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Vietnam ranks 'worst' in wildlife crime
Tiger farms and its citizens' high demand for rhino horn as a supposed cure-all helped put it at the top of a WWF list.
Last Modified: 23 Jul 2012 06:05
South Africa is seen as "epicentre" of the rhino poaching crisis despite government efforts to stop the killings [AFP]

Vietnam is the worst country for wildlife crime, says a report on how well 23 Asian and African countries protect rhinos, tigers and elephants.

The environment group WWF said on Monday that Vietnam's tiger farms and its citizens' high demand for rhino horn as a supposed cure-all helped put it at the top of the list.

Neighbouring China, widely viewed as the world's largest market for illegal wildlife products, finished a close second and Laos was third.

The WWF report focused on countries where the threatened animals live in the wild or are traded or consumed.

The Washington DC-based Brookings Institution has said the illegal wildlife trade is worth an estimated $8bn to $10bn per year in Southeast Asia alone.

Epicentre

The WWF report said Vietnam is "the major destination" for rhino horns trafficked from South Africa, where 448 rhinos were poached last year. Rhino horn can fetch the US street value of cocaine in Asia, where it is crushed and consumed by people who believe - wrongly, doctors say - that it can cure diseases.

It described South Africa as the "epicentre" in an African rhino poaching crisis, despite strong government efforts there that began in 2009 to stop the killings.

A record 448 rhinos were poached in South Africa in 2011, and this year could be even worse with 262 already lost from January to June, according to WWF.

WWF accused the Vietnamese government of doing very little to stop rhino horns from being imported, describing penalties in Vietnam for buying them as not nearly strong enough to act as a deterrent.

It also said Vietnamese diplomats had been arrested or implicated in South Africa for trying to buy rhino horns.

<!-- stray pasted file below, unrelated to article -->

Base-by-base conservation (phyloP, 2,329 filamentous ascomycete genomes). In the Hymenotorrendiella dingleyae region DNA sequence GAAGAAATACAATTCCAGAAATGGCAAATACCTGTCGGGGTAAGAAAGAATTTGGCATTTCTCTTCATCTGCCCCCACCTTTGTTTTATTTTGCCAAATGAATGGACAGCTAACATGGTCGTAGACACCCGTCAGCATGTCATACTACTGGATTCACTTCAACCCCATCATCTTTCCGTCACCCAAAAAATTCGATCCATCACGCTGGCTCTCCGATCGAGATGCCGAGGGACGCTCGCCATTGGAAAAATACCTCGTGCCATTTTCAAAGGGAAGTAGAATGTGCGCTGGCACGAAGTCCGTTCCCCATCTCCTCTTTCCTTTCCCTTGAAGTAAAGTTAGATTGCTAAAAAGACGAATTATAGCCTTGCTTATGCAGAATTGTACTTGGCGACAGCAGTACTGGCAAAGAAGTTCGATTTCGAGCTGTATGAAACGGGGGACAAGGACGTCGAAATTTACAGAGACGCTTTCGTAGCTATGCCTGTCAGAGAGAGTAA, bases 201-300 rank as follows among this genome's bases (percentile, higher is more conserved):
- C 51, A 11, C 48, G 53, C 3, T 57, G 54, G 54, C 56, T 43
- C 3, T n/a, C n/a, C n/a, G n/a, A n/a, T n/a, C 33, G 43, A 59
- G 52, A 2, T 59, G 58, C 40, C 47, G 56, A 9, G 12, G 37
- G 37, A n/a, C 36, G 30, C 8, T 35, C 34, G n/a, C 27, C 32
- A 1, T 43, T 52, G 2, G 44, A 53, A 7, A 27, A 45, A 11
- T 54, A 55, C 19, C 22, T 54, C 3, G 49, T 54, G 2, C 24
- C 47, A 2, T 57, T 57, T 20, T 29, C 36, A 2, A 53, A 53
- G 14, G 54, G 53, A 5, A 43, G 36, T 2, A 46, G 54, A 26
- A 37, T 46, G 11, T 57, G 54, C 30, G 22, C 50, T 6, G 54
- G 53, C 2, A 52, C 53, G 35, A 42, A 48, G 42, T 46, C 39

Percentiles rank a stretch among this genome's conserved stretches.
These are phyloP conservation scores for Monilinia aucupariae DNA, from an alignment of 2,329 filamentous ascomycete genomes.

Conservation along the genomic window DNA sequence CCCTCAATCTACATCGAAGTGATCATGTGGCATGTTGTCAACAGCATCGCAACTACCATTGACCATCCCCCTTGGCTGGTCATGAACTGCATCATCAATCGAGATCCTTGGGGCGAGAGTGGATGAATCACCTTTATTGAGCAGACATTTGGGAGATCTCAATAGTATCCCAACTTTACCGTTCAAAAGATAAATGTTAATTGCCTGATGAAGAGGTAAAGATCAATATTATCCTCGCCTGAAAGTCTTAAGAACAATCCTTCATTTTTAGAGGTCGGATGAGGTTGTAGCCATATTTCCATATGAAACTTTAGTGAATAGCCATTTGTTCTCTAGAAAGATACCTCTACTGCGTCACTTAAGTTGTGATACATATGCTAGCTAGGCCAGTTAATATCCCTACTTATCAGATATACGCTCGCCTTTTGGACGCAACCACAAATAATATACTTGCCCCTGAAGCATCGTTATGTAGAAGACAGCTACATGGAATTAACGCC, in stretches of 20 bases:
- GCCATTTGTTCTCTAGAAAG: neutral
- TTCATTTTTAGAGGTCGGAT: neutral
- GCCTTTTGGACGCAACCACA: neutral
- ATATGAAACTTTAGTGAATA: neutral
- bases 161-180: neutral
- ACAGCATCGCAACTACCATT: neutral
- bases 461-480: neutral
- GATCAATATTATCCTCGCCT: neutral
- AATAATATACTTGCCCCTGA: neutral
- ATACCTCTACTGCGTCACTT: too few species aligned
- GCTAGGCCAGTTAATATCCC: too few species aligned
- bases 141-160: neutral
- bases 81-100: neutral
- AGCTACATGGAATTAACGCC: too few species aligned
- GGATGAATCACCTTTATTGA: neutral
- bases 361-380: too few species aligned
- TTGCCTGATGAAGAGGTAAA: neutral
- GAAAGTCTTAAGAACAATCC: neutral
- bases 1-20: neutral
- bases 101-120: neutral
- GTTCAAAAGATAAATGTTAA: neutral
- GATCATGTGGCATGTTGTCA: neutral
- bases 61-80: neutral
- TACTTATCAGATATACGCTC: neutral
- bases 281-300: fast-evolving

WWF said Chinese authorities should be recognised for their strong and effective efforts to stop the rhino horn trade within their borders. But it accused China and Thailand of being among the worst culprits in allowing the illegal trade of elephant tusks.

"Tens of thousands of African elephants are being killed by poachers each year for their tusks, and China and Thailand are top destinations for illegal African ivory," WWF said.

WWF urged China to improve its enforcement procedures and warn Chinese nationals they would face severe penalties if they were caught illegally importing ivory from Africa.

WWF said China banned using rhino horn for traditional medicines in 1993, and authorities had followed through with periodic crackdowns that were effective in stopping it being sold in pharmacies.

Bright spots

China has also made genuine efforts overall to stop the illegal trade of endangered species' parts, but elephants' ivory remained a big problem because of the huge demand in the world's most populous country, it said.

In Thailand, WWF said the main problem was a unique law that allowed the legal trade in ivory from domesticated elephants.

In reality, this was a "legal loophole" that allowed indistinguishable illegal African ivory to be sold openly in upscale boutiques, it said.

The conservation group said there were some bright spots around the world, with India and Nepal receiving a best-possible "green" score for their efforts to stem the trade in elephants, rhinos and tigers.

WWF said significant efforts had been made globally to save tigers following a summit in Russia two years ago that attracted leaders from the 13 countries with wild populations of the endangered animal.

Still, it warned more than 200 tiger carcasses were being detected each year on the global black market.

"With as few as 3,200 tigers remaining in the wild, every tiger poaching death is a major concern," it said.

It also said Vietnam's 2007 decision to legalise tiger farms on a pilot basis has "undermined" the country's efforts to police illegal trade in tiger products. Vietnam has 11 registered tiger farms.

The 35-page report comes on the heels of a controversy that erupted in May, when international wildlife experts learned that Vietnam's Ministry of Agriculture and Rural Development had in March proposed allowing parts of tigers that die in captivity to be made into traditional medicine on a pilot basis.

Wildlife advocacy groups later said the proposal was designed to effectively legalise trade in tiger products - an accusation Vietnam denied. An official at Prime Minister Nguyen Tan Dung's office told the Associated Press news agency earlier this month that Dung had rejected the proposal.

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